Wednesday, May 14, 2008

Buono v. Kempthorne (9th Cir. - May 14, 2008)

Politics matters. But, sometimes, it doesn't. That's one lesson you might get from the lineup in this opinion and resulting en banc call.

At issue is a big, prominent Latin cross that sits atop Sunrise Rock on federal land in the Mojave National Preserve. The Ninth Circuit held back in 2004 that the maintenance of that cross violated the Establishment Clause, and one month after the oral argument in that case, sensing the writing on the wall, Congress passed a statute that would transfer ownership of the cross -- and a tiny parcel of land upon which it sits -- to a private party (the VFW) in order to keep the cross but "cure" the violation. After the transfer began to progress, on remand, the district court held that this manipulation didn't solve the problem, and that there was still an Establishment Clause violation. Which in turn spawned the (predictable) second appeal.

Judge McKeown wrote for a unanimous panel that, yep, the district court was correct, and that creating "a little donut hole of land with a cross in the midst of a vast federal preserve" didn't negate the Establishment Clause violation, especially given the (decidedly non-neutral) conditions of the transfer. At which point, in light of the politically sensitive (and high-profile) nature of the dispute, there was the predictable call for a rehearing en banc.

Full disclosure: I think the panel was clearly right on this one. And, indeed, the en banc call fails. But who dissents from the denial? Mostly who you'd predict, of course. Judge O'Scannlain authors the dissent, and it is a very good one -- indeed, both in style and substance it reads like a petition for certiorari, focusing on circuit splits and national importance, as well as the merits. Which, obviously, is deliberate. Who joins the dissent? The usual reliable conservatives, including Judges Bybee, Callahan, and Bea. As well as Judge Tallman, who's a Clinton appointee but who's joinder on this one is hardly surprising.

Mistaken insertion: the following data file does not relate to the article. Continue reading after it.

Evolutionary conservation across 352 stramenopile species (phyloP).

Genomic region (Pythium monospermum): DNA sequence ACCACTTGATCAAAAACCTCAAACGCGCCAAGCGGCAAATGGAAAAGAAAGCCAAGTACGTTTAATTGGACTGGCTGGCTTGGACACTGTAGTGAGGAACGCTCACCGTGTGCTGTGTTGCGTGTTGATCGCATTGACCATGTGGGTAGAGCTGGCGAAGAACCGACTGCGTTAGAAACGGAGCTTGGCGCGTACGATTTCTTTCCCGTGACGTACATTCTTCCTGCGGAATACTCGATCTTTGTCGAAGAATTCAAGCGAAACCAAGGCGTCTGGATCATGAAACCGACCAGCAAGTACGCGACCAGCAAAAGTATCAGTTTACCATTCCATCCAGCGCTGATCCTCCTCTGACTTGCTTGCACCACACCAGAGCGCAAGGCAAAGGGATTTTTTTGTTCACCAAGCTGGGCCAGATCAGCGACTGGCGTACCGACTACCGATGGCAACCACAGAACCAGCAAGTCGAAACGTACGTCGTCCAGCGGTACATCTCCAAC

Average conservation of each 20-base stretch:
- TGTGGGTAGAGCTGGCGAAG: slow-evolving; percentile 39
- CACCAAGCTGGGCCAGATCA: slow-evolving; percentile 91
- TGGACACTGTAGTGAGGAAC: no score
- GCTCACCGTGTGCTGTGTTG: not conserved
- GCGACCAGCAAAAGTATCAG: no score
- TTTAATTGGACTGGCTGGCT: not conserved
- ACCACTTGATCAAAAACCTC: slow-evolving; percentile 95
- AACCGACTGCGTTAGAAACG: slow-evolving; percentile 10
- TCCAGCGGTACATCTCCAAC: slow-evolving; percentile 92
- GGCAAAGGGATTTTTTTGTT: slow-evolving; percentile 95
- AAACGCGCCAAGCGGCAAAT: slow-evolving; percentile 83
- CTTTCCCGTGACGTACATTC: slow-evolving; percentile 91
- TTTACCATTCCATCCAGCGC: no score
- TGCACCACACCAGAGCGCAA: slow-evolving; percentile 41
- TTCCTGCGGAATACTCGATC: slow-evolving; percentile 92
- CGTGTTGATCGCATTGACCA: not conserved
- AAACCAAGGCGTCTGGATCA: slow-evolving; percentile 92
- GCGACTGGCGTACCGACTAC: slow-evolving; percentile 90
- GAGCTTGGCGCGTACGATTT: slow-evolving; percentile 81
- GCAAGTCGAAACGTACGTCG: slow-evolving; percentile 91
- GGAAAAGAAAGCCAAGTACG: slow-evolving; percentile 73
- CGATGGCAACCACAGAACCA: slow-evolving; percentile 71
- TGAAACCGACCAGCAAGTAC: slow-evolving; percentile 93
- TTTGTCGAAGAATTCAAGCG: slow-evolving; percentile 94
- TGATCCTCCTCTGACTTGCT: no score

But what's equally interesting is who's missing. None of the strong libertarian-leaning (and somewhat more, artfully put, "academic") conservatives sign on. Chief Judge Kozinski doesn't join, which is not too surprising, as he wrote the original opinion back in 2004 (though that one was deliberately and tellingly phrased in terms of precedent rather than his own views). Nor does Judge Kleinfeld or Judge Clifton. Even Judge Rymer doesn't join the dissent, nor do the three most recent appointees (Judges Smith, Ikuta, and Smith). The latter may well be explained by their roles (e.g., newness on the court), which may make them reluctant to stand up so quickly and publicly dissent from the denial in a case like this. Still, both who joins the dissent, as well as who doesn't, in this one is interesting. And, I think, says a lot about at least some of the personalities and predelictions on the court.